Purging Prostate Cancer
August 26, 2007
A Doctor’s Cancer Journey
April 7, 2008

Dual Therapy

Dual therapy can control high-risk prostate cancer

David Douglas
Mon Aug 27, 2007 10:14pm EDT

NEW YORK (Reuters Health) – High rates of tumor control over the long term are possible with combination treatment using external beam radiation followed by brachytherapy in high-risk prostate cancer patients, according to researchers.

Health

“These patients have been followed longer than any other treatment group reported in the prostate specific antigen era,” lead investigator Dr. Michael Dattoli told Reuters Health. Prostate specific antigen (PSA) has become a standard tumor marker for prostate cancer, with high levels correlating with an increased risk of cancer.

“Moreover,” he added, “the vast majority of the patients in this study group had extreme adverse features so that surgery would not have even been a treatment option — certainly not a good option.”

As described in the medical journal Cancer, Dattoli of the Dattoli Cancer Center, Sarasota, Florida and colleagues followed 119 intermediate-risk and 124 high-risk patients who had been treated by Dattoli between 1996 and 1998. All but 39 of the patients had at least one risk factor for cancer progression.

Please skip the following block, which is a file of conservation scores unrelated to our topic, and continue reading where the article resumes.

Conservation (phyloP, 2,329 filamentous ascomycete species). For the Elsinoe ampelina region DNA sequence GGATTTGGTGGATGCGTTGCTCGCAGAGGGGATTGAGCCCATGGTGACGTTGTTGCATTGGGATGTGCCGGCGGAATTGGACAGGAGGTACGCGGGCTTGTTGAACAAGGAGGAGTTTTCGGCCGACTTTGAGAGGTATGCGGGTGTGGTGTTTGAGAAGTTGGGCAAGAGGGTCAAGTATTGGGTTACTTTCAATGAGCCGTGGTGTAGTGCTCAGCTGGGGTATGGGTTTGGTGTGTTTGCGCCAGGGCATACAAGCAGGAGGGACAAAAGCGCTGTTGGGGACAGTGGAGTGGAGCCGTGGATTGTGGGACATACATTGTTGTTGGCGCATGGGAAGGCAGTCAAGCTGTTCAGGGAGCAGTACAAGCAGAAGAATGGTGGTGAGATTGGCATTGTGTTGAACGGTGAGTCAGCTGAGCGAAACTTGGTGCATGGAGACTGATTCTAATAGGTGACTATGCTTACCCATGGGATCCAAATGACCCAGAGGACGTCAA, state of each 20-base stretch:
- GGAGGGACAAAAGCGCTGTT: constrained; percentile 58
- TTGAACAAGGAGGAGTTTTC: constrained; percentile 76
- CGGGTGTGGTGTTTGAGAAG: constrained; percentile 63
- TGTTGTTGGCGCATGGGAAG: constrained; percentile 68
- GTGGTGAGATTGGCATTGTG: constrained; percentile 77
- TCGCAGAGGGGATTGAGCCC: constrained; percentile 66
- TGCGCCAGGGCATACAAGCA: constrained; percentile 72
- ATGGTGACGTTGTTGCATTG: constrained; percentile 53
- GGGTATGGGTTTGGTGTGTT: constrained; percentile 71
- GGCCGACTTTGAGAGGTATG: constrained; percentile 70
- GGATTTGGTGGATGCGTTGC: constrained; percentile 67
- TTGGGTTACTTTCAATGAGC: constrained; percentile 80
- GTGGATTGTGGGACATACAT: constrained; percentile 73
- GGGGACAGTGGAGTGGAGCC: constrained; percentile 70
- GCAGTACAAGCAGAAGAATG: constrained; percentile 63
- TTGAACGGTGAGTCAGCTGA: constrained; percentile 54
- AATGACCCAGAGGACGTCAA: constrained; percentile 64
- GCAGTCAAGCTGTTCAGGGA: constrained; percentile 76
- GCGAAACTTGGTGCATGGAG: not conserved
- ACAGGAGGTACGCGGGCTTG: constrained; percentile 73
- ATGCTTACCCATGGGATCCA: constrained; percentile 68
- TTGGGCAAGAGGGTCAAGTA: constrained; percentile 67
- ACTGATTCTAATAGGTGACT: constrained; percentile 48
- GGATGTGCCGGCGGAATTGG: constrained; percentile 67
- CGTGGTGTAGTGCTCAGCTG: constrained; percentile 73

The patients underwent 3-dimensional conformal external beam radiation to the pelvis, followed 2 to 4 weeks later by brachytherapy. This involves the implantation of tiny, titanium-sealed radioactive “seeds” into the tumor. As the seeds release radiation, the tumor shrinks and dies.

The average patient follow-up period without treatment failure was 9.5 years. Overall, actuarial freedom from biochemically detected progression after 14 years was 87 percent in patients with intermediate-risk disease and 72 percent in those with high-risk disease.

“The absolute risk of (treatment) failure decreased progressively and fell to 1 percent beyond 6 years after treatment,” the team reports.

Despite perceptions that brachytherapy is inappropriate for patients at higher risk of cancer progression, this study strengthens the rationale for brachytherapy as a good option for these patients.

Most patients “are cured without suffering incontinence, while the vast majority have retained their potency,” Dattoli noted. “In addition, no patient suffered bowel problems which lasted any longer than 1 to 2 months beyond their treatment.”

SOURCE: Cancer August 1, 2007.

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